Steeple Aston

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Steeple Aston
Steeple Aston in 2005.jpg
Paines Hill, Steeple Aston
Grid reference: SP4725
Location: 51°55’41"N, 1°18’32"W
Population: 947  (2011)
Post town: Bicester
Postcode: OX25
Dialling code: 01869
Local Government
Council: Cherwell
Website: Steeple Aston oxfordshire

Steeple Aston is a village and parish on the edge of the Cherwell Valley, in the Wootton Hundred of Oxfordshire, about seven miles west of Bicester and ten miles south of Banbury. The 2011 Census recorded the parish population as 947.[1]

The village is 350 feet above sea level. The River Cherwell and Oxford Canal pass a mile east of the village. The river forms part of the eastern boundary of the parish. The parish's eastern boundary also forms part of the boundary of Wootton Hundred with Ploughley Hundred.


The earliest evidence of occupation in the area is an Iron Age burial site in the west of the parish near Hopcroft's Holt.[2][3]

The Domesday Book of 1086 records Steeple Aston as Estone, derived from East Tun meaning "east village". By 1220 it was Stipelestun, with the "steeple" prefix probably referring to the church tower.[2] It also records that Odo, Bishop of Bayeux was overlord of the manor of Steeple Aston.[2]

The Holt Hotel at Hopcroft's Holt, about a mile south-west of the village on the A4260 main road began as a coaching inn in 1475. It was frequented by the 17th century highwayman Claude Duval who is said to haunt it.[4] In 1754 the licensee and his wife at Hopcroft's Holt were murdered.[2] In 1774 the inn at Hopcroft's Holt was called the King's Arms.[2]

The village has several 17th-century buildings from the Great Rebuilding of England. The School formerly occupied a building in North Side built in 1640. Next to it are Radcliffe's Almshouses which Brasenose College founded in the 1660s. In South Side, Grange Cottage is early 17th century and Manor Farm House is late 17th century.[5]

Church and chapel

Parish church of SS Peter & Paul

The Church of England parish church of Saints Peter and Paul is 13th-century, with subsequent Perpendicular Gothic alterations, and the architect John Plowman restored it in 1842.[5] The parish church is the source of the Steeple Aston cope, an important piece of 14th-century embroidery now on loan to the Victoria and Albert Museum in London.

The church tower has a ring of eight bells.[6] Richard Keene of Burford[7] cast the three oldest bells in 1674 and 1675.[8] A further bell was cast in 1700 by one of the Chandler family[8] of bell-founders from Drayton Parslow[7] in Buckinghamshire. Two bells were added in the 19th century cast by the Whitechapel Bell Foundry: one cast by Thomas Mears II in 1827[8] and the other, the present tenor, cast by Mears and Stainbank in 1879.[8] This completed a ring of six bells,[2] with the smallest of the Keene bells being the treble. In 1986 the Whitechapel Bell Foundry cast two slightly smaller bells which were added as a new treble and second bell, increasing the ring to eight.[8] SS Peter and Paul has also a Sanctus bell, cast in 1701 by Henry Bagley II,[8] who had foundries in the Northamptonshire villages of Chacombe and Ecton.[7]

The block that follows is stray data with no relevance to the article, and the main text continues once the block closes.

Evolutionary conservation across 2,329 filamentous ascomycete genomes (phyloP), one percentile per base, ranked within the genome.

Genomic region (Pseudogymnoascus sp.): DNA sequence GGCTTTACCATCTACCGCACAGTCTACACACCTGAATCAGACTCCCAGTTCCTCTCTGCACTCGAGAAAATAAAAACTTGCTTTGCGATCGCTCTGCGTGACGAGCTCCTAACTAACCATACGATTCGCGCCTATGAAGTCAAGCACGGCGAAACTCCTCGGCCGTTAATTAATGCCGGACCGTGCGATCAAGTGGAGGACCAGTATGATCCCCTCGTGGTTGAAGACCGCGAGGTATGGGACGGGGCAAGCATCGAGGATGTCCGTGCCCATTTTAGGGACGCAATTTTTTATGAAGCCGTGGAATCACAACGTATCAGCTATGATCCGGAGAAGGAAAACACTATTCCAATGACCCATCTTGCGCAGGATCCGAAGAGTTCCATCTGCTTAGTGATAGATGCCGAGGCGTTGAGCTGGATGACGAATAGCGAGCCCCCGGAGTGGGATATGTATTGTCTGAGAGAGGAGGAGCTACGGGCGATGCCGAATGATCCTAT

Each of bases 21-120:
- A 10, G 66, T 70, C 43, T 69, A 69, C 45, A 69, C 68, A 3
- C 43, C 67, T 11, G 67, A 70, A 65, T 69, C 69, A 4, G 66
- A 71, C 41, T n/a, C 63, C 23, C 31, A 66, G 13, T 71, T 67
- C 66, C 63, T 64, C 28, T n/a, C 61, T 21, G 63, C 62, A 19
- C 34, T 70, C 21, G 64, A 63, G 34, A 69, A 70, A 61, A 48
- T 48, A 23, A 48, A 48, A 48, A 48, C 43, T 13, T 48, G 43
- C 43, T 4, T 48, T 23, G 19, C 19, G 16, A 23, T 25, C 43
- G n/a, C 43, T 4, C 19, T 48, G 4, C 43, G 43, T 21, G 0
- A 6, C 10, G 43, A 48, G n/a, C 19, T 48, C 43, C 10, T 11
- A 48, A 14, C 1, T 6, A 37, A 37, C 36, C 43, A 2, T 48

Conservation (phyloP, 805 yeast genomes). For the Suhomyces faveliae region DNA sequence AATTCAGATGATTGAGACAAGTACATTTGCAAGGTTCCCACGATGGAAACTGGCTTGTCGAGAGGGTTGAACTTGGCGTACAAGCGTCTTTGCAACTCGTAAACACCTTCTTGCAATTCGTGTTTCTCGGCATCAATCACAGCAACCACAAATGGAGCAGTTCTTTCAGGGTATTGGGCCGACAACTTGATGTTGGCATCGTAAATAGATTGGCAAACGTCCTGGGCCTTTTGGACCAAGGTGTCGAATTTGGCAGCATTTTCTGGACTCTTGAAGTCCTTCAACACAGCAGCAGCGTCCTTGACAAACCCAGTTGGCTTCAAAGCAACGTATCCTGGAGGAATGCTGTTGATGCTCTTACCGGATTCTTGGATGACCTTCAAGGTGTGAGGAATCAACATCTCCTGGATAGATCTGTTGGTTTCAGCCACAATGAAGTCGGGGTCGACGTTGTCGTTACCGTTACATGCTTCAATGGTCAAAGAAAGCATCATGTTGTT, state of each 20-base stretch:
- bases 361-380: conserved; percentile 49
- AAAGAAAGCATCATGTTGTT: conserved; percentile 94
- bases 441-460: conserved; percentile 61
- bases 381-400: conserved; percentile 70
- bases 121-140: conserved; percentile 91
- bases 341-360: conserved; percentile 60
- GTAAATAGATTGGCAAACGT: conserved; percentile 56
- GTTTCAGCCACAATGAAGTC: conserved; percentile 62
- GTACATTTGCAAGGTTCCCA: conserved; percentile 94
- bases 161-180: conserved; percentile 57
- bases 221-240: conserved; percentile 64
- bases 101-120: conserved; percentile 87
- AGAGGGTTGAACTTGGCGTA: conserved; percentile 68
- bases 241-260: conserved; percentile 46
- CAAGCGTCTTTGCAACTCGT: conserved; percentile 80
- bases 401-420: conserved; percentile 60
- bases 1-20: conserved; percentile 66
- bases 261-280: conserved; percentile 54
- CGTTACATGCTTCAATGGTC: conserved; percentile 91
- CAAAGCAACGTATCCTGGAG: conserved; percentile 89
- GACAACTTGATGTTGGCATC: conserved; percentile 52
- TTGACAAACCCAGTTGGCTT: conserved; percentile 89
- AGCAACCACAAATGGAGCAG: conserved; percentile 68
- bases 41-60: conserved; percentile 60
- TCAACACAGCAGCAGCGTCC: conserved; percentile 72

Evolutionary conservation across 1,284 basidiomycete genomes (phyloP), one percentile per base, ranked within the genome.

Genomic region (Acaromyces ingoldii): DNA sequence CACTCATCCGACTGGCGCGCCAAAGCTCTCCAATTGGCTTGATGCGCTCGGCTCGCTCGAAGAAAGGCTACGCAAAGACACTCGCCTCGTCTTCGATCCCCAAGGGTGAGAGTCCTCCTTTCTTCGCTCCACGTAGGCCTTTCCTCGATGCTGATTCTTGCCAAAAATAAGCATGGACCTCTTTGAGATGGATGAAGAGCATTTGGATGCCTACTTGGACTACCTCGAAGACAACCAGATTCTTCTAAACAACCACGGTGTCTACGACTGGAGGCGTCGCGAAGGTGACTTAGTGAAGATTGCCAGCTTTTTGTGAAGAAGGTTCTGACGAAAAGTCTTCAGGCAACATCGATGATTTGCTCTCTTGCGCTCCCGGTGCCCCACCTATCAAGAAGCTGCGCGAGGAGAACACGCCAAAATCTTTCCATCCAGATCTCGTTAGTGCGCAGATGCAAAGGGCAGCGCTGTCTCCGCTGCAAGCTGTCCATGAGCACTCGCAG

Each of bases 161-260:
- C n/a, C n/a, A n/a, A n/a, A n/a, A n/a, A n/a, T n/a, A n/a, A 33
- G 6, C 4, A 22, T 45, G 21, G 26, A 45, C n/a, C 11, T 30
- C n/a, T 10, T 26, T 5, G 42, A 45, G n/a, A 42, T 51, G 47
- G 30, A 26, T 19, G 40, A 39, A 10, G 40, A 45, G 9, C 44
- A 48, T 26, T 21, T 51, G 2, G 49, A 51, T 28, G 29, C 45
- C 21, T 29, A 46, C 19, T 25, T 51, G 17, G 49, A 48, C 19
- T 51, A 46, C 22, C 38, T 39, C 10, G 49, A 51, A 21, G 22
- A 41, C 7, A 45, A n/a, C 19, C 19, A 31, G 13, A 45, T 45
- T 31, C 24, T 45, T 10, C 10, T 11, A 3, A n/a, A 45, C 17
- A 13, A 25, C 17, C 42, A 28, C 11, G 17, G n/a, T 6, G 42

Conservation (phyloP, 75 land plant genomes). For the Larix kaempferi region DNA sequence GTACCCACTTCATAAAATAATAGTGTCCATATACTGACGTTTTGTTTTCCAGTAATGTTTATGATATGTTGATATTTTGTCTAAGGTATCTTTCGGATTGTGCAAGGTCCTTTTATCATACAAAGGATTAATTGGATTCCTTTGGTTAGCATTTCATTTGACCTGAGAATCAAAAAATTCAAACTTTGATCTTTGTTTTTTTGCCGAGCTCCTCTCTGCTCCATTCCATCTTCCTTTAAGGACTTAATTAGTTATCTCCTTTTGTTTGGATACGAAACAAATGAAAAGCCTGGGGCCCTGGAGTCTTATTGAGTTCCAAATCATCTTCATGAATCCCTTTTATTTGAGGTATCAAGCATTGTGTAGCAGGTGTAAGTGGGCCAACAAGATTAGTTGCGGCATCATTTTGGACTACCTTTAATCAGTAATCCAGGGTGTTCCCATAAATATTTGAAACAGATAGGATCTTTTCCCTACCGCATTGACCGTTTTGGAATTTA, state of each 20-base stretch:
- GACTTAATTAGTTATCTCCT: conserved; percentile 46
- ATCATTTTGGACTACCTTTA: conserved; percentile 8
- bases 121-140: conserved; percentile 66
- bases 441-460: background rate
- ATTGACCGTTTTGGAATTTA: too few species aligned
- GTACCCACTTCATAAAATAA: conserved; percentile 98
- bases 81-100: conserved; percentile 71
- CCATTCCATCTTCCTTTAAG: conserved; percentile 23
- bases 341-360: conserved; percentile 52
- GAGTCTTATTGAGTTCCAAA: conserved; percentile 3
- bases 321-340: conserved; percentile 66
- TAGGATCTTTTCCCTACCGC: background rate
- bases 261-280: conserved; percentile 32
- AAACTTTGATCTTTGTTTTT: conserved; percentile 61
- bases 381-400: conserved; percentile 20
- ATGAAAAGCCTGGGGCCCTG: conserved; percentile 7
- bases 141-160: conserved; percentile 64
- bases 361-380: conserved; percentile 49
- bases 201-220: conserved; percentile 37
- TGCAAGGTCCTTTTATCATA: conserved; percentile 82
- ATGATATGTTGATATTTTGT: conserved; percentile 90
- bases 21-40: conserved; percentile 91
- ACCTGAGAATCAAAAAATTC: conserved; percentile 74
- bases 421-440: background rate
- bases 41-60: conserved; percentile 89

Steeple Aston had a small number of recusants in the 16th, 17th and 18th centuries and a small number of Quakers in the 17th century.[2] Methodist meetings were held in the home of one of the villagers for a few years early in the 19th century but had ceased by 1817.[2] Meetings were held in 1838 and 1839 to hear Primitive Methodist preachers and were well-attended despite uproarious organised protests.[2] A Methodist chapel in South Street was opened in 1852. It was used for worship until 1968 when it was converted into a private residence.[2]


Steeple Aston lies east of the A4260 road between Banbury and Oxford. To the east it is linked with Bicester by the B4030. About a mile south-east of the village is Heyford railway station providing a rail link to Banbury, Oxford and Birmingham. The nearest motorway access is via junctions 9 or 10 of the M40.


Steeple Aston village has one public house. The Red Lion opened in 1903 and is controlled by Hook Norton Brewery.[9] It previously had another pub, The White Lion,which opened in 1870. There is also The Holt Hotel public house on the edge of the parish on the A4260 main road about a mile south-west of the village.

The village has a village shop and post office, school, pre-school, village hall, and a sports and recreation club and sports pitch. Annual parish events include the Whit Races, and the spring and summer flower shows. A mobile library also calls at the village on alternate Thursdays.

The Steeple Aston Players is an amateur dramatic group that regularly perform plays in the village.[citation needed]

Steeple Aston Village Archive (SAVA)[10] holds annual talks and exhibitions and has produced CDs and books, all on the subject of the village's history. In September 2013, SAVA moved into its new Village History Centre adjacent to the Village Hall, which is open every Saturday morning or by appointment.

Steeple Aston Cricket Club is a village side with players aged between 10 and 59, playing against surrounding villages. In the last ten years, the club has won two thirds of its matches.

Ford Model T on Beeches Light Railway

On the edge of the village is the narrow-gauge Beeches Light Railway owned by Adrian Shooter.

In 1988 parts of the village were designated a conservation area.


Steeple Aston has one school, Dr Radcliffe's Church of England Primary School, in Firs Lane.[11] Dr. Samuel Radcliffe, principal of Brasenose College, Oxford,[12] founded it in 1640 along with a pair of almshouses.[2]

Most secondary school pupils from the village attend The Warriner School, Bloxham near Banbury.


Sources and further reading

Outside links

("Wikimedia Commons" has material
about Steeple Aston)